1.1.1 • Public • Published

    Linux Xorg Screencapture

    A native Node.js addon which captures the screen content on Linux using the Xorg API


    npm install linux-xorg-screencapture


    const { XScreencap } = require('linux-xorg-screencapture');
    let xsc = new XScreencap("RGBA");
    let success = xsc.connect();
    if (!success) {
        console.log("Could not connect to X server");
    let image;
    try {
        image = xsc.getImage(-1);
    } catch(err) {
        console.log("An error occured:", err.message);
    // work with the data in image

    More examples can be found in the examples/ directory.


    Data format

    All of the method returning images return an object with the format:

        data: Buffer,
        width: Number,
        height: Number

    The data in the buffer are the raw pixel values either in RGB or RGBA order. This object format is referred to as the "default format" in the rest of this documentation.


    Create a new instance with an optional pixel format. The pixel format determines the data contained in the returned buffers and can either be "RGB" or "RGBA" (default). The alpha channel is always set to 255, however.

    This method connects the library to the X server and it needs to be called before any other method. Returns true on success and false if something went wrong.

    Returns the number of active monitors identified via RandR. If RandR is not available, this method returns -1.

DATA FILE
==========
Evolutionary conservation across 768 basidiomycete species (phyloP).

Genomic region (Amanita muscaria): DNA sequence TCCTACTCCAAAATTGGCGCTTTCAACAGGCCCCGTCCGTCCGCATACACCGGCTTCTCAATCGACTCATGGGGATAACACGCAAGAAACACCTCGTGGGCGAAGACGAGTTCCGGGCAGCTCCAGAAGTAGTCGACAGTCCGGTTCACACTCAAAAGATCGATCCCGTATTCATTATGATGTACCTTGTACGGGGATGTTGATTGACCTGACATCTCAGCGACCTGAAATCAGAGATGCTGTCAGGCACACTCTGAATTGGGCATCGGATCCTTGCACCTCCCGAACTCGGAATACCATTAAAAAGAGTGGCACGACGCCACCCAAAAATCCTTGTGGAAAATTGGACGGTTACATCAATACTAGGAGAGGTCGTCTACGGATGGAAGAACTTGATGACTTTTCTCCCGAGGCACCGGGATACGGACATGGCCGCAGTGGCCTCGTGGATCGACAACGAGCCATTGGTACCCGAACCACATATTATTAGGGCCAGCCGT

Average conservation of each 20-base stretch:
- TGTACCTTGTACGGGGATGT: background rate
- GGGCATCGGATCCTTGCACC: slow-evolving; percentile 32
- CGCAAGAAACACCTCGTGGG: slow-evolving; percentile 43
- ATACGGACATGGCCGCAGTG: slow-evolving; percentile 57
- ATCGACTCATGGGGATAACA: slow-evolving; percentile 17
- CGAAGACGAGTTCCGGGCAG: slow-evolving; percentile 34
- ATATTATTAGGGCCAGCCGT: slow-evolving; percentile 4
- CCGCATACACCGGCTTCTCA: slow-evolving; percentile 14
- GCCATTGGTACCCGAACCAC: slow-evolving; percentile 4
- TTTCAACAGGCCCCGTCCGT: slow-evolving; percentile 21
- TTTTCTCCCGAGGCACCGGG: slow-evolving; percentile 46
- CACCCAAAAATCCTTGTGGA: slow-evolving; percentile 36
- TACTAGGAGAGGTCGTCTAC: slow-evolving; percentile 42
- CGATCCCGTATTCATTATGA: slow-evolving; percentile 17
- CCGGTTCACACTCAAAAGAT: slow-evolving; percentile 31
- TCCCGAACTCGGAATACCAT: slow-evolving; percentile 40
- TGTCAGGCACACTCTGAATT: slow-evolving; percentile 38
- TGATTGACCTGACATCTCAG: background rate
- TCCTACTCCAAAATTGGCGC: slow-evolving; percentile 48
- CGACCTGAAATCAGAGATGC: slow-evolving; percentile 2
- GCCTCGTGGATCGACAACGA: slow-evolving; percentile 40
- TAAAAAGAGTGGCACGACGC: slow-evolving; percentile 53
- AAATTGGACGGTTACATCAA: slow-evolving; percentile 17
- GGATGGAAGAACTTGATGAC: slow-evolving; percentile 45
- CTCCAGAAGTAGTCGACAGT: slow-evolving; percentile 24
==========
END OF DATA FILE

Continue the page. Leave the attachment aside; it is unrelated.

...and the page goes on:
Synchronously gets the image of the specified monitor. If RandR is not available, or -1 is supplied as the monitor value, the whole virtual X screen will be captured. The method either returns an image in the default format or throws an error.

    Asynchronous version of getImage, which returns a promise resolving to image data in the default format.

    startAutoCapture(delay, monitor, ?allowSkips)
    Starts a new thread, which tries to capture the screen every delay milliseconds. Image data is then emitted as an image event. This method functions similar to setInterval(() => xsc.getImageAsync().then(image => emit("image", image)), delay), but with the added bonus of all the timing stuff happening in native code and a separate thread, which improves the performance. Note: You can only have one of these threads running at any time, so subsequent calls to startAutoCapture without stopping the auto capture in between have no effect. The optional parameter allowSkips controls how the thread queues up the image events. If the event did not have a chance to fire before the next image is captured, it can either be queued up (allowSkips = false) or just be thrown away (allowSkips = true, default).

    Stops the auto capture thread. By default, no futher image events will be emitted after this method has been called, since clearBacklog is true by default. If you want to process every captured frame however, set clearBacklog to false.


    Event 'image'
    Emitted in an interval which duration is determined by the delay parameter in the startAutoCapture method. The event handler will be called with an object in the default image format.


    npm i linux-xorg-screencapture

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